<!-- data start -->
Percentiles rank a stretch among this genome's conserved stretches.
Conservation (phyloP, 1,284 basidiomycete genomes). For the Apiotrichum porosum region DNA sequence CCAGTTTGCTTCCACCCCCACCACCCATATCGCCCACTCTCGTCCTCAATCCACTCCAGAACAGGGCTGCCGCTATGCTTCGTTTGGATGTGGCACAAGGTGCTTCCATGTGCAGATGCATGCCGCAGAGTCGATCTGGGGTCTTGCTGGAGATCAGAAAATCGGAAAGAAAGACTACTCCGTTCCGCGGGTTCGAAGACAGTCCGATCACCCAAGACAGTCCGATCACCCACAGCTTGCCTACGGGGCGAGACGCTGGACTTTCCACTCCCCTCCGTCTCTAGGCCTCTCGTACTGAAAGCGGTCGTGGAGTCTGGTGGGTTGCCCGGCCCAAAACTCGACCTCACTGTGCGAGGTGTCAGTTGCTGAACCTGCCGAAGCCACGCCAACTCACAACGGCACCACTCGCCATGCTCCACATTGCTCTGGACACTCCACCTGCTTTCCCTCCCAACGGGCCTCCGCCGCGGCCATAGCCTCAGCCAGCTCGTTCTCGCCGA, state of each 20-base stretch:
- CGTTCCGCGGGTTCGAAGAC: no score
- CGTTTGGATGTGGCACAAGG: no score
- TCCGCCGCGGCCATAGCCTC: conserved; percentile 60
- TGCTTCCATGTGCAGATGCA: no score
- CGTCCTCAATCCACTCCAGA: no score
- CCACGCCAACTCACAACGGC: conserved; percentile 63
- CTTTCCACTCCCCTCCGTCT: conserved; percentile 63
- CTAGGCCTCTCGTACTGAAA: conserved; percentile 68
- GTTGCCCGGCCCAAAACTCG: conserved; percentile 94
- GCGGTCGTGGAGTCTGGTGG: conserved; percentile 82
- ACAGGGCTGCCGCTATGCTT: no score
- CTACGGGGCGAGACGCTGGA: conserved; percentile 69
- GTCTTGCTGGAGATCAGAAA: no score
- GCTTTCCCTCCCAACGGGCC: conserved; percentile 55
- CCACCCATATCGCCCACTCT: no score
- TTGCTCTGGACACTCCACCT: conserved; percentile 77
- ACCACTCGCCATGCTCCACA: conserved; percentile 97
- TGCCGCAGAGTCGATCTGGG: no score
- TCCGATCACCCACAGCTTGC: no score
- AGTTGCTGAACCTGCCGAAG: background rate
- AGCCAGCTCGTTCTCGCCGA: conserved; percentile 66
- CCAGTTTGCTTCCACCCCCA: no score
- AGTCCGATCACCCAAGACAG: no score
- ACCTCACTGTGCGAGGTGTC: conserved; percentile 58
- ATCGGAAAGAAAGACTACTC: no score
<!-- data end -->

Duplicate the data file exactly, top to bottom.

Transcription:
Percentiles rank a stretch among this genome's conserved stretches.
Conservation (phyloP, 1,284 basidiomycete genomes). For the Apiotrichum porosum region DNA sequence CCAGTTTGCTTCCACCCCCACCACCCATATCGCCCACTCTCGTCCTCAATCCACTCCAGAACAGGGCTGCCGCTATGCTTCGTTTGGATGTGGCACAAGGTGCTTCCATGTGCAGATGCATGCCGCAGAGTCGATCTGGGGTCTTGCTGGAGATCAGAAAATCGGAAAGAAAGACTACTCCGTTCCGCGGGTTCGAAGACAGTCCGATCACCCAAGACAGTCCGATCACCCACAGCTTGCCTACGGGGCGAGACGCTGGACTTTCCACTCCCCTCCGTCTCTAGGCCTCTCGTACTGAAAGCGGTCGTGGAGTCTGGTGGGTTGCCCGGCCCAAAACTCGACCTCACTGTGCGAGGTGTCAGTTGCTGAACCTGCCGAAGCCACGCCAACTCACAACGGCACCACTCGCCATGCTCCACATTGCTCTGGACACTCCACCTGCTTTCCCTCCCAACGGGCCTCCGCCGCGGCCATAGCCTCAGCCAGCTCGTTCTCGCCGA, state of each 20-base stretch:
- CGTTCCGCGGGTTCGAAGAC: no score
- CGTTTGGATGTGGCACAAGG: no score
- TCCGCCGCGGCCATAGCCTC: conserved; percentile 60
- TGCTTCCATGTGCAGATGCA: no score
- CGTCCTCAATCCACTCCAGA: no score
- CCACGCCAACTCACAACGGC: conserved; percentile 63
- CTTTCCACTCCCCTCCGTCT: conserved; percentile 63
- CTAGGCCTCTCGTACTGAAA: conserved; percentile 68
- GTTGCCCGGCCCAAAACTCG: conserved; percentile 94
- GCGGTCGTGGAGTCTGGTGG: conserved; percentile 82
- ACAGGGCTGCCGCTATGCTT: no score
- CTACGGGGCGAGACGCTGGA: conserved; percentile 69
- GTCTTGCTGGAGATCAGAAA: no score
- GCTTTCCCTCCCAACGGGCC: conserved; percentile 55
- CCACCCATATCGCCCACTCT: no score
- TTGCTCTGGACACTCCACCT: conserved; percentile 77
- ACCACTCGCCATGCTCCACA: conserved; percentile 97
- TGCCGCAGAGTCGATCTGGG: no score
- TCCGATCACCCACAGCTTGC: no score
- AGTTGCTGAACCTGCCGAAG: background rate
- AGCCAGCTCGTTCTCGCCGA: conserved; percentile 66
- CCAGTTTGCTTCCACCCCCA: no score
- AGTCCGATCACCCAAGACAG: no score
- ACCTCACTGTGCGAGGTGTC: conserved; percentile 58
- ATCGGAAAGAAAGACTACTC: no score